In this article, the following recent advances in the deep mantle rheology are reviewed. (1) High-precision global gravity data put new constraints on the present deformation of the deep mantle and, in turn, mantle viscosity. (2) Anisotropic structure has been revealed in the mantle transition zone and the lower mantle. (3) Pressure condition of strain-rate controlled deformation experiments has been expanded to 15-25 GPa at 1700-2100 K. New insight into dynamics of the Earth's interior should be brought by interpreting the new geophysical observations with rheological data that will be obtained by the advanced deformation experiments.
Diffusion experiments of garnet, wadsleyite, and ringwoodite, which are the major constituents of the mantle transition zone, have been conducted using the Kawai-type multi-anvil high-pressure apparatus. Si diffusion rates appear to be the slowest in the major element in these minerals, and they control the rates of plastic deformation. Based on the Si diffusion coefficients, rheological properties of the mantle transition zone are discussed.
Measurements of thermal conduction for materials in the Earth's upper mantle and the transition zone under high pressure have been developed by using a Kawai-type apparatus, with a one-dimensional plane pulse-heating method. This method is a predominant one for study in mantle materials under pressure because it requires comparatively small amount of sample and is applicable to materials with anisotropy in thermal conduction. Thermal conductivities and thermal diffusivities of olivine, garnet, pyroxenes, serpentine and talc were measured under high-pressure using this method.
Thermal conductivity of lower mantle minerals is essential for controlling the rate of core heat loss and long-term thermal evolution of the Earth, but it has been poorly constrained at the high pressures of the Earth's lowermost mantle. We have newly developed an apparatus for measuring the thermal diffusivity using a pulsed light heating thermoreflectance technique under high pressure in a diamond anvil cell. The new method enabled us to determine the lattice thermal diffusivity of both MgSiO3 perovskite and post-perovskite, the main constituent of the Earth's lower mantle, at room temperature and at high pressures up to 144 GPa greater than the core-mantle boundary pressure. Lattice thermal conductivity of perovskite-dominant lowermost mantle assemblage obtained in this study is about 11 W·m−1·K−1, while post-perovskite bearing rocks exhibit ～60% higher conductivity. Such perovskite value is comparable to the conventionally assumed lowermost mantle conductivity of 10 W·m−1·K−1.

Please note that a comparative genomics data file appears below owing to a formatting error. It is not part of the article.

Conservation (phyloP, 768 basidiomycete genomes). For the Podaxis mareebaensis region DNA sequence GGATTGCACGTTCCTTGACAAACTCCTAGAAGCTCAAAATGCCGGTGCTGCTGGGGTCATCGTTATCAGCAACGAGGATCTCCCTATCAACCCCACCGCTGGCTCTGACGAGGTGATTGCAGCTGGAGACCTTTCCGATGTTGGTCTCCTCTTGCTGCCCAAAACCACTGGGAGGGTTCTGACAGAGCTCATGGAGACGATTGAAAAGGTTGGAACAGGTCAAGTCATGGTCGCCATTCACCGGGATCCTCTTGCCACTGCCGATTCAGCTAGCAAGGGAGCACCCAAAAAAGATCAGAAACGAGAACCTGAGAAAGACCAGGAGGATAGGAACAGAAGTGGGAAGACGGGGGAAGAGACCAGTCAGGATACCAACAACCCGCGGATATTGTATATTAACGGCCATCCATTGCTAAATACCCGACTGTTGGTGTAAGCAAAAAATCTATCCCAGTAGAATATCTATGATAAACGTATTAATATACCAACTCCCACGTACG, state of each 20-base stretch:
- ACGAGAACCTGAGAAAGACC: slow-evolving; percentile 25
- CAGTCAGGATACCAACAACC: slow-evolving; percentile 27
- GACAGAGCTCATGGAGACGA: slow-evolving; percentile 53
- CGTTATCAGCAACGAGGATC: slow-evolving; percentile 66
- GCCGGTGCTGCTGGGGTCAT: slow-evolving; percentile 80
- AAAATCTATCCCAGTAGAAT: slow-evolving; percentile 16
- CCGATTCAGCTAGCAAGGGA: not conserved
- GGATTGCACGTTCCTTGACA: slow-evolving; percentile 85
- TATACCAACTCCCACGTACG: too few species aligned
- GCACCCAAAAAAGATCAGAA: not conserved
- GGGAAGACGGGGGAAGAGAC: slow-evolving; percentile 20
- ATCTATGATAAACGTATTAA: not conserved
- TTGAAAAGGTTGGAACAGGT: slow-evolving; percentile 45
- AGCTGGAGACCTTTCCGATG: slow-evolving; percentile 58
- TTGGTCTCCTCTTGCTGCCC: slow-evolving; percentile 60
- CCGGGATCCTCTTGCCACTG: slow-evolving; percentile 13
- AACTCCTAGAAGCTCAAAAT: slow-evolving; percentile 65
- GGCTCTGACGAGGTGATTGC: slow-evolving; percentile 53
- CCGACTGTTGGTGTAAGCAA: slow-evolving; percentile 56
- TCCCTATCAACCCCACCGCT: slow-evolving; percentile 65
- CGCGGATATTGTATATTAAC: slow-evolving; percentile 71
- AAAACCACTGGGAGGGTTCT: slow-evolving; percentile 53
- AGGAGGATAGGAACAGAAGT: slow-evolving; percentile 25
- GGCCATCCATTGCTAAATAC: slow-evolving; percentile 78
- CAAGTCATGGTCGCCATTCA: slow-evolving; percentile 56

An experimental method to study the seismic attenuation factor (Q−1) and anelastic properties of materials at high pressure and high temperature has been established by using the multianvil high-pressure deformation device (D-DIA) and a synchrotron X-ray radiography at SPring8. Time resolved images of the sample and reference material provide their strain as a function of time during cyclic loading. Attenuation is determined as the tangent of the angle of phase lag between the sample and the reference material. A newly installed short period sinusoidal cyclic loading oil pressure system enable us to determine minimal strain of the sample in a wide frequency range from 2 to 0.01 hertz on olivine aggregates at 1 GPa and up to 1673 K. The detectable minimum strain is around 5×10−5. Several test experiments exhibited resolvable Q−1 (10−2) above 1273 K. The results are generally consistent with previously reported data.
Untransformed metastable minerals exist under the low-temperature conditions of the subducting plates. Here I report the experimental studies on the transformation kinetics of pyroxene and garnet at high-pressure and high-temperature conditions. Slow kinetics of the pyroxene-garnet transformation due to the low atomic diffusion rate indicates that large low-density metastable regions would exist in the slab, greatly contributing to the slab stagnation around the mantle transition region.
Physical properties at ambient condition are only a small fraction of the real figure of materials, and their hidden properties are revealed by pressurization. I and collaborators have studied on physical properties of elements under high pressure using first-principles calculations based on the density functional theory. In this article, I briefly introduce our previous and current works on pressure-induced structural and superconducting transitions in hydrogen, calcium, yttrium, iron, copper, gold, carbon, phosphorus, oxygen, iodine, and argon.
The high-pressure behavior of SiO2 glass has attracted considerable attention because of its importance not only in condensed-matter physics and materials science but also in geophysics. We have conducted X-ray absorption/diffraction measurements and optical-microscope observation to understand the behavior of SiO2 glass under hydrostatic and uniaxial compression. SiO2 glass undergoes pressure-induced structural transformations first in the intermediate-range order (the network structure consisting of SiO4 tetrahedra) and then in the short-range order (the coordination number). Under uniaxial compression, the atomic arrangement in intermediate-range order deforms largely and a large differential strain remains after decompression. This article attempts to review these interesting behaviors, mainly based on our recent researches.